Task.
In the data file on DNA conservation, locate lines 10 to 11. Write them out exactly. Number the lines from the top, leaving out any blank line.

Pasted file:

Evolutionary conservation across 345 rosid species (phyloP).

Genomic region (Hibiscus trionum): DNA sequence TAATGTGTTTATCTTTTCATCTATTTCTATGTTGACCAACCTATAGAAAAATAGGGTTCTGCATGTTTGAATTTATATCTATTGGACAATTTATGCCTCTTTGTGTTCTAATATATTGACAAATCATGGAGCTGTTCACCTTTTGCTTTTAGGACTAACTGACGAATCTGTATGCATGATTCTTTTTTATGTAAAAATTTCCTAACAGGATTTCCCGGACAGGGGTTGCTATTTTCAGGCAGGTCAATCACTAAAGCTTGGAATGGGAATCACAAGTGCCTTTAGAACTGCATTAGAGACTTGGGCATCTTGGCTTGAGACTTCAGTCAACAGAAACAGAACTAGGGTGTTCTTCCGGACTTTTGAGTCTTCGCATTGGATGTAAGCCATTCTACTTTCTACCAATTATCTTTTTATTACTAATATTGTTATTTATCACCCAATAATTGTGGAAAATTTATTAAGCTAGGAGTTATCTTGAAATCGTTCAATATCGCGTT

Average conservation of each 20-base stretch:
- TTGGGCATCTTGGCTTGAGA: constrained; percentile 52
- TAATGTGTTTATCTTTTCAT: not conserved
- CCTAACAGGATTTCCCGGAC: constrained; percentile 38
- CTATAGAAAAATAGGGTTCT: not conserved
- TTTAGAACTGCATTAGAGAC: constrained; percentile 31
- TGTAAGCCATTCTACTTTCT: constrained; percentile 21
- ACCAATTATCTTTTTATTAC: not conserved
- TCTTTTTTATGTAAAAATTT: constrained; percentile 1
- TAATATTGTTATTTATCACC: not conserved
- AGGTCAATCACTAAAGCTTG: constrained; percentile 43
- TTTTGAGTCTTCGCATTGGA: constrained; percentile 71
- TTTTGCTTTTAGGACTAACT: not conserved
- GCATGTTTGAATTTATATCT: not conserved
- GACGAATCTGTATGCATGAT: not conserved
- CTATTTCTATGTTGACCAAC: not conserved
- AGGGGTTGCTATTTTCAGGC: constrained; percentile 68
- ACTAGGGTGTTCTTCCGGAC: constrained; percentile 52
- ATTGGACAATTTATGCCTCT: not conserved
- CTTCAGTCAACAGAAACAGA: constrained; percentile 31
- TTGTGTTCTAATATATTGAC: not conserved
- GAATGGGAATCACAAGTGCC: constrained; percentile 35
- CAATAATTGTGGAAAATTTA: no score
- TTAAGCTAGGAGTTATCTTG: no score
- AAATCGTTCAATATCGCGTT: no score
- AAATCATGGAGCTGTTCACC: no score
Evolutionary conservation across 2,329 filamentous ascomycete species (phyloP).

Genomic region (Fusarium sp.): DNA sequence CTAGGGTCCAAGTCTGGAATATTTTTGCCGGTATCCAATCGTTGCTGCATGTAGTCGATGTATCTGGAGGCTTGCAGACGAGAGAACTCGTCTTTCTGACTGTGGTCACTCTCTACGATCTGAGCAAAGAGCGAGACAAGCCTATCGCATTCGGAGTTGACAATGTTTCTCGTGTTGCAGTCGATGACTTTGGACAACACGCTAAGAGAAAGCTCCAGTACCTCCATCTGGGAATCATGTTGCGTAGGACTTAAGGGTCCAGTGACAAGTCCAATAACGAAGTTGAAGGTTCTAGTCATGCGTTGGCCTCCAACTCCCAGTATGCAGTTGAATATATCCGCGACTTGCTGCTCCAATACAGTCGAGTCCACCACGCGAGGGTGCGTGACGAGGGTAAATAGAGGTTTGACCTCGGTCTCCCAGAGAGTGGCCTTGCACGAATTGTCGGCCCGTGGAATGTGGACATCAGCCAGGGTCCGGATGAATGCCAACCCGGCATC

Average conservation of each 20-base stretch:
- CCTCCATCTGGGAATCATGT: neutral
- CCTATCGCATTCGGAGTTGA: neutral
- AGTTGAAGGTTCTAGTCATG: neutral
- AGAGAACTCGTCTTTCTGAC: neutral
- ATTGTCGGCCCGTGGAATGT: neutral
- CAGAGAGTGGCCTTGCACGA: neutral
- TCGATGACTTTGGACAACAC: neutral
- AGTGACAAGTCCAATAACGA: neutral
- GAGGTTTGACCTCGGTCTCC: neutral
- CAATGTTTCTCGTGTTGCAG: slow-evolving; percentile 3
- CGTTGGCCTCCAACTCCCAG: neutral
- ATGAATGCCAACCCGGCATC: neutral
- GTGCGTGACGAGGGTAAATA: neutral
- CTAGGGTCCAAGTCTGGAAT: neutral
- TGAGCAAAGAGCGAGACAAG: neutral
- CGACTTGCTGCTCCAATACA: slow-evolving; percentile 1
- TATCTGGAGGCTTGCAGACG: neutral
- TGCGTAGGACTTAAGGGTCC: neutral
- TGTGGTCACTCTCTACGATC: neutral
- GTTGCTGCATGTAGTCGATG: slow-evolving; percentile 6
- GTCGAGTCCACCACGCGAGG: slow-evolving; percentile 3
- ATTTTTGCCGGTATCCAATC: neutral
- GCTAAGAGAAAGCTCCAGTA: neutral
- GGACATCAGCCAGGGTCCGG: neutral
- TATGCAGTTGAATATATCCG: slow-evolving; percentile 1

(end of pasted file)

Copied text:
- ACCAATTATCTTTTTATTAC: not conserved
- TCTTTTTTATGTAAAAATTT: constrained; percentile 1